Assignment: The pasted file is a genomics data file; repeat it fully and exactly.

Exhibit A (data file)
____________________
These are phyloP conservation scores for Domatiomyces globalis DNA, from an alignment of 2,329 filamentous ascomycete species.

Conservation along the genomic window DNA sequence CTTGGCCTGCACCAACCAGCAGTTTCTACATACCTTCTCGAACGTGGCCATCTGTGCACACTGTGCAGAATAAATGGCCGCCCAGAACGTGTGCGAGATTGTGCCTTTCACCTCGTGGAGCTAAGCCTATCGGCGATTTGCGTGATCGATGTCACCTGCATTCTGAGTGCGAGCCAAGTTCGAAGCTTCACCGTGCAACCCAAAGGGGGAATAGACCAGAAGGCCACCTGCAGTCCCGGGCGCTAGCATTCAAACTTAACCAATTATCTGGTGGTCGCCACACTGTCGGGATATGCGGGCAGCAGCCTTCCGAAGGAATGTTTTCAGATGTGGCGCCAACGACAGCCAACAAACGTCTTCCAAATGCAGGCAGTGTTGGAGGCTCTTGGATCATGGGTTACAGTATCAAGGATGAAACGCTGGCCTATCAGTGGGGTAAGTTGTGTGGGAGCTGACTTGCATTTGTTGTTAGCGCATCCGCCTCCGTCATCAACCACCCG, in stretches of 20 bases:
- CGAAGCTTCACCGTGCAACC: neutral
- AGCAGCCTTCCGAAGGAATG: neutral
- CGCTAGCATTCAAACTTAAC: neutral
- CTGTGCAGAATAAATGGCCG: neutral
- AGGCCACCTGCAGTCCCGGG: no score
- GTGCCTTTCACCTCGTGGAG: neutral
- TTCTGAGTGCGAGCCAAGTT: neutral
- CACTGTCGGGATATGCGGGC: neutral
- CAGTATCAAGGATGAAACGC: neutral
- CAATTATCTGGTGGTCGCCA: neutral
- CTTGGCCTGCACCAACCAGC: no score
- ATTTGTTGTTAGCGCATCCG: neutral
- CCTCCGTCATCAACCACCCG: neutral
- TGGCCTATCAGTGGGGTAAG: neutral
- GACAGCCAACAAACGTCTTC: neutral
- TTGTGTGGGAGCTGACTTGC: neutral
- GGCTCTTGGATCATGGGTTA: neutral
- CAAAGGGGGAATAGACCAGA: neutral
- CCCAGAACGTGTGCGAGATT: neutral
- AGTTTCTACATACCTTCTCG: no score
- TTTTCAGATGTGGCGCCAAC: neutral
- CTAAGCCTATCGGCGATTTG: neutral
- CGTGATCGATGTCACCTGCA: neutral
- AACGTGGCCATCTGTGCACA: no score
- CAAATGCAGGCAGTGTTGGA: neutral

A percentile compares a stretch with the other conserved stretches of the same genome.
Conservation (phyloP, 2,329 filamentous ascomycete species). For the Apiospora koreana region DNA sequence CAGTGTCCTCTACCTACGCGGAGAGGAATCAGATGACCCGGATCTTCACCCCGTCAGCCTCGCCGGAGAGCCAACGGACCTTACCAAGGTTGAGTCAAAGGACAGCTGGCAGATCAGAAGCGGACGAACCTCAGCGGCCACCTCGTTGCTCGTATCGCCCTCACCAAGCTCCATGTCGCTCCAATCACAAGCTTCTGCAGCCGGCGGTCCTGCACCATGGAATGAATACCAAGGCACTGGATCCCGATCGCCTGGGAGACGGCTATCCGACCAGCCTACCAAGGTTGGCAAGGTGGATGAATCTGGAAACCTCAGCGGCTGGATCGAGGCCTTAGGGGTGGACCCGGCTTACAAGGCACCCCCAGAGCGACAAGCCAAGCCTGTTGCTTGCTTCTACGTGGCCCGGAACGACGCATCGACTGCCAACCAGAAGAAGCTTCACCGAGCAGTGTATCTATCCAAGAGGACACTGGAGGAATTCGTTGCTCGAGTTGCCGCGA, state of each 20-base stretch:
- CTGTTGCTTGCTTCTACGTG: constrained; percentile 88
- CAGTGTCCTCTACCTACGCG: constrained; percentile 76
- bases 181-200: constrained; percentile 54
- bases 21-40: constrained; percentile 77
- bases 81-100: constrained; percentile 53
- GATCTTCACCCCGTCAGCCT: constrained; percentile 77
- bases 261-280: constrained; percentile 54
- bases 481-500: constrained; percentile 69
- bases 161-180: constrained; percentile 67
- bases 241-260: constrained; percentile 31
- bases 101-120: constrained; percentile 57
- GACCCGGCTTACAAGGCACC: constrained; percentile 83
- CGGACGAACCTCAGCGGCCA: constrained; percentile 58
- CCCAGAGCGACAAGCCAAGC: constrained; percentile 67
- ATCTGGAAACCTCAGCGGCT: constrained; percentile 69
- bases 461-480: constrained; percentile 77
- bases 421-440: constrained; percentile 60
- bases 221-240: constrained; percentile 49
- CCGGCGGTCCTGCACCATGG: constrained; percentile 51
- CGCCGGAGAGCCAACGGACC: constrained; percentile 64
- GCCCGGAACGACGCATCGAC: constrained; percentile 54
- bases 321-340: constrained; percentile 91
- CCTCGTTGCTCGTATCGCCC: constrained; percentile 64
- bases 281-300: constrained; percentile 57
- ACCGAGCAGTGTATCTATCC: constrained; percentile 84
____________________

These are phyloP conservation scores for Domatiomyces globalis DNA, from an alignment of 2,329 filamentous ascomycete species.

Conservation along the genomic window DNA sequence CTTGGCCTGCACCAACCAGCAGTTTCTACATACCTTCTCGAACGTGGCCATCTGTGCACACTGTGCAGAATAAATGGCCGCCCAGAACGTGTGCGAGATTGTGCCTTTCACCTCGTGGAGCTAAGCCTATCGGCGATTTGCGTGATCGATGTCACCTGCATTCTGAGTGCGAGCCAAGTTCGAAGCTTCACCGTGCAACCCAAAGGGGGAATAGACCAGAAGGCCACCTGCAGTCCCGGGCGCTAGCATTCAAACTTAACCAATTATCTGGTGGTCGCCACACTGTCGGGATATGCGGGCAGCAGCCTTCCGAAGGAATGTTTTCAGATGTGGCGCCAACGACAGCCAACAAACGTCTTCCAAATGCAGGCAGTGTTGGAGGCTCTTGGATCATGGGTTACAGTATCAAGGATGAAACGCTGGCCTATCAGTGGGGTAAGTTGTGTGGGAGCTGACTTGCATTTGTTGTTAGCGCATCCGCCTCCGTCATCAACCACCCG, in stretches of 20 bases:
- CGAAGCTTCACCGTGCAACC: neutral
- AGCAGCCTTCCGAAGGAATG: neutral
- CGCTAGCATTCAAACTTAAC: neutral
- CTGTGCAGAATAAATGGCCG: neutral
- AGGCCACCTGCAGTCCCGGG: no score
- GTGCCTTTCACCTCGTGGAG: neutral
- TTCTGAGTGCGAGCCAAGTT: neutral
- CACTGTCGGGATATGCGGGC: neutral
- CAGTATCAAGGATGAAACGC: neutral
- CAATTATCTGGTGGTCGCCA: neutral
- CTTGGCCTGCACCAACCAGC: no score
- ATTTGTTGTTAGCGCATCCG: neutral
- CCTCCGTCATCAACCACCCG: neutral
- TGGCCTATCAGTGGGGTAAG: neutral
- GACAGCCAACAAACGTCTTC: neutral
- TTGTGTGGGAGCTGACTTGC: neutral
- GGCTCTTGGATCATGGGTTA: neutral
- CAAAGGGGGAATAGACCAGA: neutral
- CCCAGAACGTGTGCGAGATT: neutral
- AGTTTCTACATACCTTCTCG: no score
- TTTTCAGATGTGGCGCCAAC: neutral
- CTAAGCCTATCGGCGATTTG: neutral
- CGTGATCGATGTCACCTGCA: neutral
- AACGTGGCCATCTGTGCACA: no score
- CAAATGCAGGCAGTGTTGGA: neutral

A percentile compares a stretch with the other conserved stretches of the same genome.
Conservation (phyloP, 2,329 filamentous ascomycete species). For the Apiospora koreana region DNA sequence CAGTGTCCTCTACCTACGCGGAGAGGAATCAGATGACCCGGATCTTCACCCCGTCAGCCTCGCCGGAGAGCCAACGGACCTTACCAAGGTTGAGTCAAAGGACAGCTGGCAGATCAGAAGCGGACGAACCTCAGCGGCCACCTCGTTGCTCGTATCGCCCTCACCAAGCTCCATGTCGCTCCAATCACAAGCTTCTGCAGCCGGCGGTCCTGCACCATGGAATGAATACCAAGGCACTGGATCCCGATCGCCTGGGAGACGGCTATCCGACCAGCCTACCAAGGTTGGCAAGGTGGATGAATCTGGAAACCTCAGCGGCTGGATCGAGGCCTTAGGGGTGGACCCGGCTTACAAGGCACCCCCAGAGCGACAAGCCAAGCCTGTTGCTTGCTTCTACGTGGCCCGGAACGACGCATCGACTGCCAACCAGAAGAAGCTTCACCGAGCAGTGTATCTATCCAAGAGGACACTGGAGGAATTCGTTGCTCGAGTTGCCGCGA, state of each 20-base stretch:
- CTGTTGCTTGCTTCTACGTG: constrained; percentile 88
- CAGTGTCCTCTACCTACGCG: constrained; percentile 76
- bases 181-200: constrained; percentile 54
- bases 21-40: constrained; percentile 77
- bases 81-100: constrained; percentile 53
- GATCTTCACCCCGTCAGCCT: constrained; percentile 77
- bases 261-280: constrained; percentile 54
- bases 481-500: constrained; percentile 69
- bases 161-180: constrained; percentile 67
- bases 241-260: constrained; percentile 31
- bases 101-120: constrained; percentile 57
- GACCCGGCTTACAAGGCACC: constrained; percentile 83
- CGGACGAACCTCAGCGGCCA: constrained; percentile 58
- CCCAGAGCGACAAGCCAAGC: constrained; percentile 67
- ATCTGGAAACCTCAGCGGCT: constrained; percentile 69
- bases 461-480: constrained; percentile 77
- bases 421-440: constrained; percentile 60
- bases 221-240: constrained; percentile 49
- CCGGCGGTCCTGCACCATGG: constrained; percentile 51
- CGCCGGAGAGCCAACGGACC: constrained; percentile 64
- GCCCGGAACGACGCATCGAC: constrained; percentile 54
- bases 321-340: constrained; percentile 91
- CCTCGTTGCTCGTATCGCCC: constrained; percentile 64
- bases 281-300: constrained; percentile 57
- ACCGAGCAGTGTATCTATCC: constrained; percentile 84